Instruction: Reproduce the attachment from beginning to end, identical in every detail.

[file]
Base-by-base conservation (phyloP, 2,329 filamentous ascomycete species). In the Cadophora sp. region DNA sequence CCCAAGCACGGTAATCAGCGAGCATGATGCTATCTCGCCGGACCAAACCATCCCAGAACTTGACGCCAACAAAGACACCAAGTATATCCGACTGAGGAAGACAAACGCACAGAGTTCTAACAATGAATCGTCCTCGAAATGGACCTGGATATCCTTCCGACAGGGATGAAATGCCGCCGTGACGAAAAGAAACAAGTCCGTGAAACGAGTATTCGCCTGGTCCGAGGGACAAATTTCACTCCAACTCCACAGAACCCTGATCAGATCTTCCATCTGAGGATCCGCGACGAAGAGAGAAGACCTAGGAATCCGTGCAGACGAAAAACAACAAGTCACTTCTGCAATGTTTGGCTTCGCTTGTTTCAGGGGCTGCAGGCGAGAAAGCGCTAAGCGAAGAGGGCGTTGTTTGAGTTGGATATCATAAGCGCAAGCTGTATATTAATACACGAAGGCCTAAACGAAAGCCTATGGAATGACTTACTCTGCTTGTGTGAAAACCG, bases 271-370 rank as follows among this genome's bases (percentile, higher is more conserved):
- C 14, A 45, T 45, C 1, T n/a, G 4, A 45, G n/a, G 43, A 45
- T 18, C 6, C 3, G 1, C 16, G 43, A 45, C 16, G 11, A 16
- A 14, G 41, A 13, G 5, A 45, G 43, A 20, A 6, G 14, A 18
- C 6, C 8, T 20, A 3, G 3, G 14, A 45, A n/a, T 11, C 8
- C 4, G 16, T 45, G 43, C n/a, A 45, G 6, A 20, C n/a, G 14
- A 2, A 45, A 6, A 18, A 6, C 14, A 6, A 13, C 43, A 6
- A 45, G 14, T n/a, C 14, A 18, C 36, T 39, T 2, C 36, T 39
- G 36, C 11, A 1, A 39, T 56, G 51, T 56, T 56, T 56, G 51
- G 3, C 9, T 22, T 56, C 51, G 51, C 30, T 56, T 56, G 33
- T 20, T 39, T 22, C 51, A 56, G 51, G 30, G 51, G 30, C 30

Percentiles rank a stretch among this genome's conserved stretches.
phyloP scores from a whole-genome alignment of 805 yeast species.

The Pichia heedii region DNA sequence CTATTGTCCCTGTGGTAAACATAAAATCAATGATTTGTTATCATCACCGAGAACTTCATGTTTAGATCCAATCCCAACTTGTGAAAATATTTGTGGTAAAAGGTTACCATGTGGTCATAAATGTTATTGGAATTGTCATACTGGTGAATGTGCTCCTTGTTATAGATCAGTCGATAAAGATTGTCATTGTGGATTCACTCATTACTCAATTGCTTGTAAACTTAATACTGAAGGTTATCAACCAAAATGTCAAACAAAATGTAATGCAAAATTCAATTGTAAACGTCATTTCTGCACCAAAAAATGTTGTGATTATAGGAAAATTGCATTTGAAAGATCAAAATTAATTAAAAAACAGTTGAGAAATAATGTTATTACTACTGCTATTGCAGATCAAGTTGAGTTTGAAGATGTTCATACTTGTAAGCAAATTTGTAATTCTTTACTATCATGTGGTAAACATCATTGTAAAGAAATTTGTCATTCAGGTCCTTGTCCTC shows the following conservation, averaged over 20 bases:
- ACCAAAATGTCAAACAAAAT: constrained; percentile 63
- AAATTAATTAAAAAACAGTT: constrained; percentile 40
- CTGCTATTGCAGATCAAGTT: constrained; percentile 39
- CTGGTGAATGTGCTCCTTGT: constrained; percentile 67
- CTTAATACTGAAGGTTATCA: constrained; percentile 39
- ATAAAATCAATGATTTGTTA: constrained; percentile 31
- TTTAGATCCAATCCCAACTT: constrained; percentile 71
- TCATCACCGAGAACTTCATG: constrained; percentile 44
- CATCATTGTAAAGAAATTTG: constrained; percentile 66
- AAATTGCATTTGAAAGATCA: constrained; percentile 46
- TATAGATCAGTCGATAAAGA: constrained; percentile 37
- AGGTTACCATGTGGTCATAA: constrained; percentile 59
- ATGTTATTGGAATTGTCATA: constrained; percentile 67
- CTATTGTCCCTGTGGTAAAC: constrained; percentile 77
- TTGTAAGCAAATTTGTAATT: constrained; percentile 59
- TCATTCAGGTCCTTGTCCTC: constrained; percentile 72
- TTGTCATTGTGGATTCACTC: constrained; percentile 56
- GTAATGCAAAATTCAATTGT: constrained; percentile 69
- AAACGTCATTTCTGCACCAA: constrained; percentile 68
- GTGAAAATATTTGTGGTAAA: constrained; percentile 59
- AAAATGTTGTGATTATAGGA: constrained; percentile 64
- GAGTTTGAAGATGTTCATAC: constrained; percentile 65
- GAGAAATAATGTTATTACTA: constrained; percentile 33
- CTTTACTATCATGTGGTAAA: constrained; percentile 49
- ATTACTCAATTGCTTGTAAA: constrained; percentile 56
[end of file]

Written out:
Base-by-base conservation (phyloP, 2,329 filamentous ascomycete species). In the Cadophora sp. region DNA sequence CCCAAGCACGGTAATCAGCGAGCATGATGCTATCTCGCCGGACCAAACCATCCCAGAACTTGACGCCAACAAAGACACCAAGTATATCCGACTGAGGAAGACAAACGCACAGAGTTCTAACAATGAATCGTCCTCGAAATGGACCTGGATATCCTTCCGACAGGGATGAAATGCCGCCGTGACGAAAAGAAACAAGTCCGTGAAACGAGTATTCGCCTGGTCCGAGGGACAAATTTCACTCCAACTCCACAGAACCCTGATCAGATCTTCCATCTGAGGATCCGCGACGAAGAGAGAAGACCTAGGAATCCGTGCAGACGAAAAACAACAAGTCACTTCTGCAATGTTTGGCTTCGCTTGTTTCAGGGGCTGCAGGCGAGAAAGCGCTAAGCGAAGAGGGCGTTGTTTGAGTTGGATATCATAAGCGCAAGCTGTATATTAATACACGAAGGCCTAAACGAAAGCCTATGGAATGACTTACTCTGCTTGTGTGAAAACCG, bases 271-370 rank as follows among this genome's bases (percentile, higher is more conserved):
- C 14, A 45, T 45, C 1, T n/a, G 4, A 45, G n/a, G 43, A 45
- T 18, C 6, C 3, G 1, C 16, G 43, A 45, C 16, G 11, A 16
- A 14, G 41, A 13, G 5, A 45, G 43, A 20, A 6, G 14, A 18
- C 6, C 8, T 20, A 3, G 3, G 14, A 45, A n/a, T 11, C 8
- C 4, G 16, T 45, G 43, C n/a, A 45, G 6, A 20, C n/a, G 14
- A 2, A 45, A 6, A 18, A 6, C 14, A 6, A 13, C 43, A 6
- A 45, G 14, T n/a, C 14, A 18, C 36, T 39, T 2, C 36, T 39
- G 36, C 11, A 1, A 39, T 56, G 51, T 56, T 56, T 56, G 51
- G 3, C 9, T 22, T 56, C 51, G 51, C 30, T 56, T 56, G 33
- T 20, T 39, T 22, C 51, A 56, G 51, G 30, G 51, G 30, C 30

Percentiles rank a stretch among this genome's conserved stretches.
phyloP scores from a whole-genome alignment of 805 yeast species.

The Pichia heedii region DNA sequence CTATTGTCCCTGTGGTAAACATAAAATCAATGATTTGTTATCATCACCGAGAACTTCATGTTTAGATCCAATCCCAACTTGTGAAAATATTTGTGGTAAAAGGTTACCATGTGGTCATAAATGTTATTGGAATTGTCATACTGGTGAATGTGCTCCTTGTTATAGATCAGTCGATAAAGATTGTCATTGTGGATTCACTCATTACTCAATTGCTTGTAAACTTAATACTGAAGGTTATCAACCAAAATGTCAAACAAAATGTAATGCAAAATTCAATTGTAAACGTCATTTCTGCACCAAAAAATGTTGTGATTATAGGAAAATTGCATTTGAAAGATCAAAATTAATTAAAAAACAGTTGAGAAATAATGTTATTACTACTGCTATTGCAGATCAAGTTGAGTTTGAAGATGTTCATACTTGTAAGCAAATTTGTAATTCTTTACTATCATGTGGTAAACATCATTGTAAAGAAATTTGTCATTCAGGTCCTTGTCCTC shows the following conservation, averaged over 20 bases:
- ACCAAAATGTCAAACAAAAT: constrained; percentile 63
- AAATTAATTAAAAAACAGTT: constrained; percentile 40
- CTGCTATTGCAGATCAAGTT: constrained; percentile 39
- CTGGTGAATGTGCTCCTTGT: constrained; percentile 67
- CTTAATACTGAAGGTTATCA: constrained; percentile 39
- ATAAAATCAATGATTTGTTA: constrained; percentile 31
- TTTAGATCCAATCCCAACTT: constrained; percentile 71
- TCATCACCGAGAACTTCATG: constrained; percentile 44
- CATCATTGTAAAGAAATTTG: constrained; percentile 66
- AAATTGCATTTGAAAGATCA: constrained; percentile 46
- TATAGATCAGTCGATAAAGA: constrained; percentile 37
- AGGTTACCATGTGGTCATAA: constrained; percentile 59
- ATGTTATTGGAATTGTCATA: constrained; percentile 67
- CTATTGTCCCTGTGGTAAAC: constrained; percentile 77
- TTGTAAGCAAATTTGTAATT: constrained; percentile 59
- TCATTCAGGTCCTTGTCCTC: constrained; percentile 72
- TTGTCATTGTGGATTCACTC: constrained; percentile 56
- GTAATGCAAAATTCAATTGT: constrained; percentile 69
- AAACGTCATTTCTGCACCAA: constrained; percentile 68
- GTGAAAATATTTGTGGTAAA: constrained; percentile 59
- AAAATGTTGTGATTATAGGA: constrained; percentile 64
- GAGTTTGAAGATGTTCATAC: constrained; percentile 65
- GAGAAATAATGTTATTACTA: constrained; percentile 33
- CTTTACTATCATGTGGTAAA: constrained; percentile 49
- ATTACTCAATTGCTTGTAAA: constrained; percentile 56